Altered States, Ordinary Miracles


By Richard Dowden

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After a lifetime’s close observation of the continent, one of the world’s finest Africa correspondents has penned a landmark book on life and death in modern Africa. It takes a guide as observant, experienced, and patient as Richard Dowden to reveal its truths. Dowden combines a novelist’s gift for atmosphere with the scholar’s grasp of historical change as he spins tales of cults and commerce in Senegal and traditional spirituality in Sierra Leone; analyzes the impact of oil and the internet on Nigeria and aid on Sudan; and examines what has gone so badly wrong in Zimbabwe, Rwanda, Burundi, and the Congo. Dowden’s master work is an attempt to explain why Africa is the way it is, and enables its readers to see and understand this miraculous continent as a place of inspiration and tremendous humanity.


"This book is, quite simply, a masterpiece. The finest possible guide to sub-Saharan Africa's past and present. It is both realistic and powerful—a highly personal book written with evident love for the culture of that beguiling continent. A triumph. A gift of love to Africa."
—Alexander McCall Smith
"Richard Dowden's Africa is an extraordinary book of many dimensions. It is full of unconnected stories, eyewitness accounts of Africa's ordinary horrors and miracles. Yet they illustrate a powerful analytical narrative that links them all. And the prose is often poetry.... An enthralling journey, with a uniquely knowledgeable commentator who forces his reader to turn every next page."
—The Financial Times
"Mr. Dowden maintains the reader's interest by skillfully interweaving his research on the economic effects of AIDS and international aid into stories of myriad encounters with Africans rich and poor."
The Economist
"We journalists tend to cover Africa in stark and simple contrasts, but countries live and grow and falter in grays. So it's refreshing to encounter not only Dowden's hopefulness, but also his reliance on shading and nuance, on the recognition that the world does not have to feel sorry for Africa to care about it."
New York Times
"A deeply informed and informative 'tough love' love letter to a continent."
O, the Oprah Magazine, April issue
"Richard Dowden's compelling new book ... looks at individual countries in turn, drawing on his own experiences in an engaging narrative."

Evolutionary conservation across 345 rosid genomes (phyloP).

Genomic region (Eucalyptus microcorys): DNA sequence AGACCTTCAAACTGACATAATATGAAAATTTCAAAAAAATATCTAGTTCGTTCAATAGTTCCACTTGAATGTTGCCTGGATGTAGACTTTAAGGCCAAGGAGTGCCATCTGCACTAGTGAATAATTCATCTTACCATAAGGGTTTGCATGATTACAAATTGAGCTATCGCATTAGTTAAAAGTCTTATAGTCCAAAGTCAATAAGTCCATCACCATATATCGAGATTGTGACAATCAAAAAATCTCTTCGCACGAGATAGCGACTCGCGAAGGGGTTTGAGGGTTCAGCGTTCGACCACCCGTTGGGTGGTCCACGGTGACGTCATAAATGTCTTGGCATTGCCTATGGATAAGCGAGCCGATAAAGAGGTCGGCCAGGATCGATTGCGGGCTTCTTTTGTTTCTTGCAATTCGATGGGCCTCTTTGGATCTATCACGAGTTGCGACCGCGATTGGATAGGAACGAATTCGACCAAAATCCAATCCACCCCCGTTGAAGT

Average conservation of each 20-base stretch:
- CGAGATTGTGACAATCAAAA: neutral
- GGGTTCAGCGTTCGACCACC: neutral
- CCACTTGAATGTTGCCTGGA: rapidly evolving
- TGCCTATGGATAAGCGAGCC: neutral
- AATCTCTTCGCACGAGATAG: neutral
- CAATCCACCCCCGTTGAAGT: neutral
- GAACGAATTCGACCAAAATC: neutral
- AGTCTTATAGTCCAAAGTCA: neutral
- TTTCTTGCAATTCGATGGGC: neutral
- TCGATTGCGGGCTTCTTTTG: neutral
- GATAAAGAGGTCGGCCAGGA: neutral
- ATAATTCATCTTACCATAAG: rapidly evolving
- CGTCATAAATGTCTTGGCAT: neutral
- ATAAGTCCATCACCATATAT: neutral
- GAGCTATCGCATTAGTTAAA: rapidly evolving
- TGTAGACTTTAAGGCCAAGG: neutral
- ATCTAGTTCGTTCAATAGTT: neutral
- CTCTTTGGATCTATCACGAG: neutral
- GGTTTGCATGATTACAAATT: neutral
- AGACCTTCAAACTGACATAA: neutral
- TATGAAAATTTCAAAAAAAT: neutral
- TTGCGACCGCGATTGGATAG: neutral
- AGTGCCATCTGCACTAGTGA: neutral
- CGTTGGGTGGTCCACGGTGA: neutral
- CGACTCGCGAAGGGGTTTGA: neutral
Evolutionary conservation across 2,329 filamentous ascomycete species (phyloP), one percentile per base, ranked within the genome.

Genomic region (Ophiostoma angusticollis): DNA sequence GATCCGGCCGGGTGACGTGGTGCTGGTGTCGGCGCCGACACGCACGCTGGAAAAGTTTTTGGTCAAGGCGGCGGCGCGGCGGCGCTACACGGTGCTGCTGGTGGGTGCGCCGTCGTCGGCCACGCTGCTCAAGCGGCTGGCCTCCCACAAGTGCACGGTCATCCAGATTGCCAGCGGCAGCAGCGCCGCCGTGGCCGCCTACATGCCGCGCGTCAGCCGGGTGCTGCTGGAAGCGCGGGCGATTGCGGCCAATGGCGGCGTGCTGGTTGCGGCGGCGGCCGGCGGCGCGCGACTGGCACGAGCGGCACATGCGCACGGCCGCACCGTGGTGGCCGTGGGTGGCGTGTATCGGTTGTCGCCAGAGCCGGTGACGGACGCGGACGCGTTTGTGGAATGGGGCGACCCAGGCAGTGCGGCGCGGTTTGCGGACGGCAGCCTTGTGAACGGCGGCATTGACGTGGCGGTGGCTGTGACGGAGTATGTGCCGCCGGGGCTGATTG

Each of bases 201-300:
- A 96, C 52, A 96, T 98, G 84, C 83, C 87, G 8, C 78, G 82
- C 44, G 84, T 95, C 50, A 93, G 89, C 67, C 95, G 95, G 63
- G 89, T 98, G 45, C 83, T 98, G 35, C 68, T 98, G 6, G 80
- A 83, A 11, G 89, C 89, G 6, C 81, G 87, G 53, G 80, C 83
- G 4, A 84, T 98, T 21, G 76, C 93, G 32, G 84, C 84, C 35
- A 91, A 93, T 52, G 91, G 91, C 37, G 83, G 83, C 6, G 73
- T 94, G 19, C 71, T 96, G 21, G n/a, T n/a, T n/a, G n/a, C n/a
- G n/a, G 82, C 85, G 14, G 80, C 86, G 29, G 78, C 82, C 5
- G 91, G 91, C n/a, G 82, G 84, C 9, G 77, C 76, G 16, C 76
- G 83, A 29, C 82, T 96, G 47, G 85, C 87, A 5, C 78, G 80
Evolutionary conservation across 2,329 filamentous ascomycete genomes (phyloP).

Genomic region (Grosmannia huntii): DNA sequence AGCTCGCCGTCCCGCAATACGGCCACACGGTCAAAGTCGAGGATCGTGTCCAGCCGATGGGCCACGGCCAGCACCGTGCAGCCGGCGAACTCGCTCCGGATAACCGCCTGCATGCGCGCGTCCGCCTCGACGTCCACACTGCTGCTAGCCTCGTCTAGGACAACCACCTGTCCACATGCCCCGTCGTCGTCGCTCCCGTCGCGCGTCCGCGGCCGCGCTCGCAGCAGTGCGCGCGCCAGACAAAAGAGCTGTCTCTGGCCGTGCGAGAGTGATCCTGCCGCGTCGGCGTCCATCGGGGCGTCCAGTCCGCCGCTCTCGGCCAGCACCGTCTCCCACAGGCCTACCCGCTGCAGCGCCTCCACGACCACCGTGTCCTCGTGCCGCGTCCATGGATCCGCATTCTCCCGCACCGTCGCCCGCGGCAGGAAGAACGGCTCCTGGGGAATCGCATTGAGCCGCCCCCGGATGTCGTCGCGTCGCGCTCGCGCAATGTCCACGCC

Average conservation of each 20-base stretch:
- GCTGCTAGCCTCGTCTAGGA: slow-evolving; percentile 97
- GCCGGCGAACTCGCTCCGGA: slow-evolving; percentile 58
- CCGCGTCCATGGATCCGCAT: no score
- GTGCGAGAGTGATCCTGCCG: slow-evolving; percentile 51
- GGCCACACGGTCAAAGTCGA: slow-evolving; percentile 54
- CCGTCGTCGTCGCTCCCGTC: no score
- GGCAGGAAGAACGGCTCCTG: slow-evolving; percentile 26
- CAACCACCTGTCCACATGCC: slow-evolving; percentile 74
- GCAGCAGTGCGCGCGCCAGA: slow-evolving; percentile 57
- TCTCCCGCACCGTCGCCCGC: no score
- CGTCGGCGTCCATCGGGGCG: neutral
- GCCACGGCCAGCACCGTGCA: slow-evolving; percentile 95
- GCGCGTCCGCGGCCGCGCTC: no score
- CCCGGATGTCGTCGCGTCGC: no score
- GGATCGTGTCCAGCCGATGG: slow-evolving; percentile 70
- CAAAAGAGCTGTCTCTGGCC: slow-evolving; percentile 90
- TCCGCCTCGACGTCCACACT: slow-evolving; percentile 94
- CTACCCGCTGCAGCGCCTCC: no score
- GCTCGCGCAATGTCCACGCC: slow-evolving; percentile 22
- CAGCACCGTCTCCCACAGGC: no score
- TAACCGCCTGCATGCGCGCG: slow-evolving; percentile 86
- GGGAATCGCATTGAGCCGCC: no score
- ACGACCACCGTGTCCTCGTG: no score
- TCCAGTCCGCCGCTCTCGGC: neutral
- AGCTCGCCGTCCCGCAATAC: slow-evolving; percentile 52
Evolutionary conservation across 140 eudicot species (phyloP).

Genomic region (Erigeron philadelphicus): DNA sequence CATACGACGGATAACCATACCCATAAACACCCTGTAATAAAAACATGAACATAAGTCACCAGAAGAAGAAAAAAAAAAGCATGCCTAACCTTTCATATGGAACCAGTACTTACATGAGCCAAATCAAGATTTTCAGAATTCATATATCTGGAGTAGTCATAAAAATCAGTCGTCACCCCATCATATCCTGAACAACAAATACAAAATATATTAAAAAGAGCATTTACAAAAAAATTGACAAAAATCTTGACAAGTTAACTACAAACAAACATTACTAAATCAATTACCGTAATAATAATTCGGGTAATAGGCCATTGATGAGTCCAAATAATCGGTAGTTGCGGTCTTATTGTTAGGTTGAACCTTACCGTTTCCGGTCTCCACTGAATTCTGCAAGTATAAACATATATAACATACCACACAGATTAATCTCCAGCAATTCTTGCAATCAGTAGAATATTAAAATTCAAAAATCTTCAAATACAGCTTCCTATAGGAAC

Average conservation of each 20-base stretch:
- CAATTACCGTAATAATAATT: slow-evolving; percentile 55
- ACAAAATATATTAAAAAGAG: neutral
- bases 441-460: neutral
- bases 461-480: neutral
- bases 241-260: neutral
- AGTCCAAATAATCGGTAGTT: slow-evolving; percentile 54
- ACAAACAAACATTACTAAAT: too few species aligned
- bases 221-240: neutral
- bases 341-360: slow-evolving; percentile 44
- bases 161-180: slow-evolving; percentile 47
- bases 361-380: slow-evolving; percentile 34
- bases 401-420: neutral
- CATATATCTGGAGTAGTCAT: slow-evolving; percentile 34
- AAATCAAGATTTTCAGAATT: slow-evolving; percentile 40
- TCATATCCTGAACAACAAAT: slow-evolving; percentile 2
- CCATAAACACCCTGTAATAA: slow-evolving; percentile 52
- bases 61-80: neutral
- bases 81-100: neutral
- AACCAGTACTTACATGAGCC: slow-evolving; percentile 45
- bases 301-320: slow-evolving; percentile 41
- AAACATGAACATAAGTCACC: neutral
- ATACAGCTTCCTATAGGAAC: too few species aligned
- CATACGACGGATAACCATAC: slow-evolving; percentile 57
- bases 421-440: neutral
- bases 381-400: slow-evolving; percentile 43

The Independent (UK)
"Dowden's experiences as a journalist over three decades are blended with summary historical analysis and a sprinkling of more wide-ranging insights."
The Guardian (UK)
"A wise, compassionate, and understanding account of Africa, written by a man who has glimpsed deeper truths about the continent; truths that we need to know.... This book is an inspiring gift of hope about a continent that never ceases to surprise."
The Times (London)
"Dowden has devoted his life to reporting and striving to understand Africa.... It is a wonderfully honest book that makes more sense of the current situation across the continent than any other recent account I have read."
—Patrick Marnham, The Spectator (UK)
"At last—a book about Africa the way it is. Richard Dowden is the Africa experts' Africa expert. Drawing on more than thirty years of extraordinary experiences the length and breadth of the continent he shows us an Africa of light as well as darkness, engaging as well as horrifying. The real Africa."
BBC News
"Africa is a remarkable, ground-breaking achievement, capturing the complex texture of a rapidly changing continent. It is also terribly moving."
Arts & Book Review
"A remarkably full-bodied and frank discussion of Africa's place in the world."
Kirkus Reviews
"This is non-fiction writing at its most authentic ... it is a masterly overview of the world's most troubled continent."
The Daily Telegraph (UK)
"Hugely readable.... Dowden writes with the rigour of an academic but the immediacy and personal observation of a first-class reporter unraveling the paradoxes of Africa's recent history."
New Statesman
"Dowden weaves his experiences, journeys, and reflections into an acutely perceptive, always sympathetic, and defiantly hopeful portrait of a continent he loves.... [A] compelling book."
Tablet (UK)
"Richard Dowden's new and excellent portrait ... is to be greeted with a hearty round of applause."
"Fresh, revealing.... Dowden's African survey is over 500 pages long and a brief review can only skim its rich resources. It is very likely to be the non-fiction book of the year."
Morning Star

To Penny who let me go and welcomed me home and Isabella and Sophie who endured my long absences.

Africa is a vast continent, a continent of people, and not a place of exotica, or a destination for tourists. In Africa: Altered States, Ordinary Miracles, it is clear that Richard Dowden understands this, and one could not ask for a more qualified author to explore Africa's complexity. It helps a great deal that he has travelled extensively in Africa, his work having taken him to nearly every African nation, and that throughout his distinguished career he has committed himself to Africa's advancement as teacher, journalist and executive of the Royal Africa Society in London.